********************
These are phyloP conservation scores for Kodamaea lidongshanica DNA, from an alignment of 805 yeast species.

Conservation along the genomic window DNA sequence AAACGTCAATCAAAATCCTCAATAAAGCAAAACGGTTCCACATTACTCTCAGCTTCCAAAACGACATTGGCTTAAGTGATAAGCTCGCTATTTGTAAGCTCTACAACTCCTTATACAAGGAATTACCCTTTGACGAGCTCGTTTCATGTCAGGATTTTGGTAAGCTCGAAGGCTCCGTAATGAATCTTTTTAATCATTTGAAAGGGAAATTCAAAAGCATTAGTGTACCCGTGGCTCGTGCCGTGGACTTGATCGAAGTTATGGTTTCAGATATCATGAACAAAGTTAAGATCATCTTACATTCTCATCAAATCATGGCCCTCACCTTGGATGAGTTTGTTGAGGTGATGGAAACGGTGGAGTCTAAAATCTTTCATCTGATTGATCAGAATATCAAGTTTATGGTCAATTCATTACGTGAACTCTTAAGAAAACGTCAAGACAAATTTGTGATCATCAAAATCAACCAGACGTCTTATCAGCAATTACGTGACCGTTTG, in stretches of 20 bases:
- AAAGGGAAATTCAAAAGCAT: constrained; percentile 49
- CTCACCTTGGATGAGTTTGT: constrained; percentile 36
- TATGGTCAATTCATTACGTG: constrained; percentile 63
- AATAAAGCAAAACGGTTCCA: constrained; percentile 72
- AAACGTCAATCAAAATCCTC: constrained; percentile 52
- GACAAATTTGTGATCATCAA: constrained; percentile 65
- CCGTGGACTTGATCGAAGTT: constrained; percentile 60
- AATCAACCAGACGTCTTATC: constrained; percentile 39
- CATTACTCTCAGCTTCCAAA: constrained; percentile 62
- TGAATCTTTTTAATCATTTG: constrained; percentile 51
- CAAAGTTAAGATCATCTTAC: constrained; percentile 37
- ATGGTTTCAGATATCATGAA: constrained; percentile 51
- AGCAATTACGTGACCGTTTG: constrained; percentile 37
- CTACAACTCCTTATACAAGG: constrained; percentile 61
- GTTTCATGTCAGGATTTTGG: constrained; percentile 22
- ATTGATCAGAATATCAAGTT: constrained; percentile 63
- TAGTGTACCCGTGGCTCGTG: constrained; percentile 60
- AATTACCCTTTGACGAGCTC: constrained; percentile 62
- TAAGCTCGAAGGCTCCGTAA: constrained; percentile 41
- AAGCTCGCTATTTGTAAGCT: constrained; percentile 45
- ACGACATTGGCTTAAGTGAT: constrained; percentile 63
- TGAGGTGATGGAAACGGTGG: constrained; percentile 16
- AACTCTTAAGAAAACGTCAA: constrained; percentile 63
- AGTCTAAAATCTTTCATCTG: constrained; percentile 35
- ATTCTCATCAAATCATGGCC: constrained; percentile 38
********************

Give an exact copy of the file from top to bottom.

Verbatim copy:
These are phyloP conservation scores for Kodamaea lidongshanica DNA, from an alignment of 805 yeast species.

Conservation along the genomic window DNA sequence AAACGTCAATCAAAATCCTCAATAAAGCAAAACGGTTCCACATTACTCTCAGCTTCCAAAACGACATTGGCTTAAGTGATAAGCTCGCTATTTGTAAGCTCTACAACTCCTTATACAAGGAATTACCCTTTGACGAGCTCGTTTCATGTCAGGATTTTGGTAAGCTCGAAGGCTCCGTAATGAATCTTTTTAATCATTTGAAAGGGAAATTCAAAAGCATTAGTGTACCCGTGGCTCGTGCCGTGGACTTGATCGAAGTTATGGTTTCAGATATCATGAACAAAGTTAAGATCATCTTACATTCTCATCAAATCATGGCCCTCACCTTGGATGAGTTTGTTGAGGTGATGGAAACGGTGGAGTCTAAAATCTTTCATCTGATTGATCAGAATATCAAGTTTATGGTCAATTCATTACGTGAACTCTTAAGAAAACGTCAAGACAAATTTGTGATCATCAAAATCAACCAGACGTCTTATCAGCAATTACGTGACCGTTTG, in stretches of 20 bases:
- AAAGGGAAATTCAAAAGCAT: constrained; percentile 49
- CTCACCTTGGATGAGTTTGT: constrained; percentile 36
- TATGGTCAATTCATTACGTG: constrained; percentile 63
- AATAAAGCAAAACGGTTCCA: constrained; percentile 72
- AAACGTCAATCAAAATCCTC: constrained; percentile 52
- GACAAATTTGTGATCATCAA: constrained; percentile 65
- CCGTGGACTTGATCGAAGTT: constrained; percentile 60
- AATCAACCAGACGTCTTATC: constrained; percentile 39
- CATTACTCTCAGCTTCCAAA: constrained; percentile 62
- TGAATCTTTTTAATCATTTG: constrained; percentile 51
- CAAAGTTAAGATCATCTTAC: constrained; percentile 37
- ATGGTTTCAGATATCATGAA: constrained; percentile 51
- AGCAATTACGTGACCGTTTG: constrained; percentile 37
- CTACAACTCCTTATACAAGG: constrained; percentile 61
- GTTTCATGTCAGGATTTTGG: constrained; percentile 22
- ATTGATCAGAATATCAAGTT: constrained; percentile 63
- TAGTGTACCCGTGGCTCGTG: constrained; percentile 60
- AATTACCCTTTGACGAGCTC: constrained; percentile 62
- TAAGCTCGAAGGCTCCGTAA: constrained; percentile 41
- AAGCTCGCTATTTGTAAGCT: constrained; percentile 45
- ACGACATTGGCTTAAGTGAT: constrained; percentile 63
- TGAGGTGATGGAAACGGTGG: constrained; percentile 16
- AACTCTTAAGAAAACGTCAA: constrained; percentile 63
- AGTCTAAAATCTTTCATCTG: constrained; percentile 35
- ATTCTCATCAAATCATGGCC: constrained; percentile 38